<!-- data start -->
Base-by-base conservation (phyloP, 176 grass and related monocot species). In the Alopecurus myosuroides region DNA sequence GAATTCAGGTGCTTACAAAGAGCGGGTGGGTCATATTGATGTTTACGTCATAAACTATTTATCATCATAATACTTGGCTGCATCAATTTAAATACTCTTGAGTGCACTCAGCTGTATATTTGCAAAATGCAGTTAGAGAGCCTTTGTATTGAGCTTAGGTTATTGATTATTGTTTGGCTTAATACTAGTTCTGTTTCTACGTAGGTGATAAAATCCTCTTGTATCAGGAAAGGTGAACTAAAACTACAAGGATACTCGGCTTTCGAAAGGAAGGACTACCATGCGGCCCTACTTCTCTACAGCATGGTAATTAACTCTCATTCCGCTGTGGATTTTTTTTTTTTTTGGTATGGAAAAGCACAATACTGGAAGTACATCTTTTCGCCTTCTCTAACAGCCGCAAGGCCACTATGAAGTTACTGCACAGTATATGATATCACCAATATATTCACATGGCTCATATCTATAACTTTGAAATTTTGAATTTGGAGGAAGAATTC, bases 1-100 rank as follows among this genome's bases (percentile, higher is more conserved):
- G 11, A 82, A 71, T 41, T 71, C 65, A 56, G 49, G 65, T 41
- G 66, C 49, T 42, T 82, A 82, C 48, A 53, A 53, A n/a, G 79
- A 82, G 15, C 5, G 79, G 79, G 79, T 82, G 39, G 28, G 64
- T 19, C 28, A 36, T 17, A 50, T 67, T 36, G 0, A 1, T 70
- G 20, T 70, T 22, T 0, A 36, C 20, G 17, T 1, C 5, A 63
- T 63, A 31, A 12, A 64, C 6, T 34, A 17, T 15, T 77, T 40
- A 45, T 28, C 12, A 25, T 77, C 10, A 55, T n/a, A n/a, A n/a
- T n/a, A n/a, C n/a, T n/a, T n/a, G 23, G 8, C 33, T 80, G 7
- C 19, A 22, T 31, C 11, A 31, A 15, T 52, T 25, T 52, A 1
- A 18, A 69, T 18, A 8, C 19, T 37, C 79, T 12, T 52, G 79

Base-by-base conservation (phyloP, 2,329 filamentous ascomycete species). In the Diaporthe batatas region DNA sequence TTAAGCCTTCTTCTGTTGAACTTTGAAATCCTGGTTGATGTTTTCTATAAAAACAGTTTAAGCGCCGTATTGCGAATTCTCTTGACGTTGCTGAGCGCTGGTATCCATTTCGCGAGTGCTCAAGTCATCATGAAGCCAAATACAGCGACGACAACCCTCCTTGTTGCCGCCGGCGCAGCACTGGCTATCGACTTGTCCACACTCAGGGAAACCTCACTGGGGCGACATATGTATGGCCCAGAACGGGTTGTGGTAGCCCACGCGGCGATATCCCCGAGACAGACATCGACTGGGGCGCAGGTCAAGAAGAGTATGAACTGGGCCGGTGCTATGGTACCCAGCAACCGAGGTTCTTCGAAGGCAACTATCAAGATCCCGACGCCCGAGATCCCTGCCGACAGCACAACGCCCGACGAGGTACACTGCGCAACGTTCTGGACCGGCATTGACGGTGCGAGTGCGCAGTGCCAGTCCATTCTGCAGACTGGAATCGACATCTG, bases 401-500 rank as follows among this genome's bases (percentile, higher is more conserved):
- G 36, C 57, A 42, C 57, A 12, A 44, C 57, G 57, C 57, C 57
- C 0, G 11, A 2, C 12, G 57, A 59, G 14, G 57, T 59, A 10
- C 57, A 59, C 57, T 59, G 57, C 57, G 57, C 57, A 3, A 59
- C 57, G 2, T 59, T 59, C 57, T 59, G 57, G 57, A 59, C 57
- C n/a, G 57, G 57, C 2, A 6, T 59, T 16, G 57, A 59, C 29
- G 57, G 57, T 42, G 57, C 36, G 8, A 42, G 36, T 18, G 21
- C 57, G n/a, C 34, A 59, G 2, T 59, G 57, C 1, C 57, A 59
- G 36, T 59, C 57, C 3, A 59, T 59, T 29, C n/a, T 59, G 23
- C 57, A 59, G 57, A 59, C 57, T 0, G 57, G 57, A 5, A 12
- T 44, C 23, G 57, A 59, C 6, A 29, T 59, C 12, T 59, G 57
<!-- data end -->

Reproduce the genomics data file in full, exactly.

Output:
Base-by-base conservation (phyloP, 176 grass and related monocot species). In the Alopecurus myosuroides region DNA sequence GAATTCAGGTGCTTACAAAGAGCGGGTGGGTCATATTGATGTTTACGTCATAAACTATTTATCATCATAATACTTGGCTGCATCAATTTAAATACTCTTGAGTGCACTCAGCTGTATATTTGCAAAATGCAGTTAGAGAGCCTTTGTATTGAGCTTAGGTTATTGATTATTGTTTGGCTTAATACTAGTTCTGTTTCTACGTAGGTGATAAAATCCTCTTGTATCAGGAAAGGTGAACTAAAACTACAAGGATACTCGGCTTTCGAAAGGAAGGACTACCATGCGGCCCTACTTCTCTACAGCATGGTAATTAACTCTCATTCCGCTGTGGATTTTTTTTTTTTTTGGTATGGAAAAGCACAATACTGGAAGTACATCTTTTCGCCTTCTCTAACAGCCGCAAGGCCACTATGAAGTTACTGCACAGTATATGATATCACCAATATATTCACATGGCTCATATCTATAACTTTGAAATTTTGAATTTGGAGGAAGAATTC, bases 1-100 rank as follows among this genome's bases (percentile, higher is more conserved):
- G 11, A 82, A 71, T 41, T 71, C 65, A 56, G 49, G 65, T 41
- G 66, C 49, T 42, T 82, A 82, C 48, A 53, A 53, A n/a, G 79
- A 82, G 15, C 5, G 79, G 79, G 79, T 82, G 39, G 28, G 64
- T 19, C 28, A 36, T 17, A 50, T 67, T 36, G 0, A 1, T 70
- G 20, T 70, T 22, T 0, A 36, C 20, G 17, T 1, C 5, A 63
- T 63, A 31, A 12, A 64, C 6, T 34, A 17, T 15, T 77, T 40
- A 45, T 28, C 12, A 25, T 77, C 10, A 55, T n/a, A n/a, A n/a
- T n/a, A n/a, C n/a, T n/a, T n/a, G 23, G 8, C 33, T 80, G 7
- C 19, A 22, T 31, C 11, A 31, A 15, T 52, T 25, T 52, A 1
- A 18, A 69, T 18, A 8, C 19, T 37, C 79, T 12, T 52, G 79

Base-by-base conservation (phyloP, 2,329 filamentous ascomycete species). In the Diaporthe batatas region DNA sequence TTAAGCCTTCTTCTGTTGAACTTTGAAATCCTGGTTGATGTTTTCTATAAAAACAGTTTAAGCGCCGTATTGCGAATTCTCTTGACGTTGCTGAGCGCTGGTATCCATTTCGCGAGTGCTCAAGTCATCATGAAGCCAAATACAGCGACGACAACCCTCCTTGTTGCCGCCGGCGCAGCACTGGCTATCGACTTGTCCACACTCAGGGAAACCTCACTGGGGCGACATATGTATGGCCCAGAACGGGTTGTGGTAGCCCACGCGGCGATATCCCCGAGACAGACATCGACTGGGGCGCAGGTCAAGAAGAGTATGAACTGGGCCGGTGCTATGGTACCCAGCAACCGAGGTTCTTCGAAGGCAACTATCAAGATCCCGACGCCCGAGATCCCTGCCGACAGCACAACGCCCGACGAGGTACACTGCGCAACGTTCTGGACCGGCATTGACGGTGCGAGTGCGCAGTGCCAGTCCATTCTGCAGACTGGAATCGACATCTG, bases 401-500 rank as follows among this genome's bases (percentile, higher is more conserved):
- G 36, C 57, A 42, C 57, A 12, A 44, C 57, G 57, C 57, C 57
- C 0, G 11, A 2, C 12, G 57, A 59, G 14, G 57, T 59, A 10
- C 57, A 59, C 57, T 59, G 57, C 57, G 57, C 57, A 3, A 59
- C 57, G 2, T 59, T 59, C 57, T 59, G 57, G 57, A 59, C 57
- C n/a, G 57, G 57, C 2, A 6, T 59, T 16, G 57, A 59, C 29
- G 57, G 57, T 42, G 57, C 36, G 8, A 42, G 36, T 18, G 21
- C 57, G n/a, C 34, A 59, G 2, T 59, G 57, C 1, C 57, A 59
- G 36, T 59, C 57, C 3, A 59, T 59, T 29, C n/a, T 59, G 23
- C 57, A 59, G 57, A 59, C 57, T 0, G 57, G 57, A 5, A 12
- T 44, C 23, G 57, A 59, C 6, A 29, T 59, C 12, T 59, G 57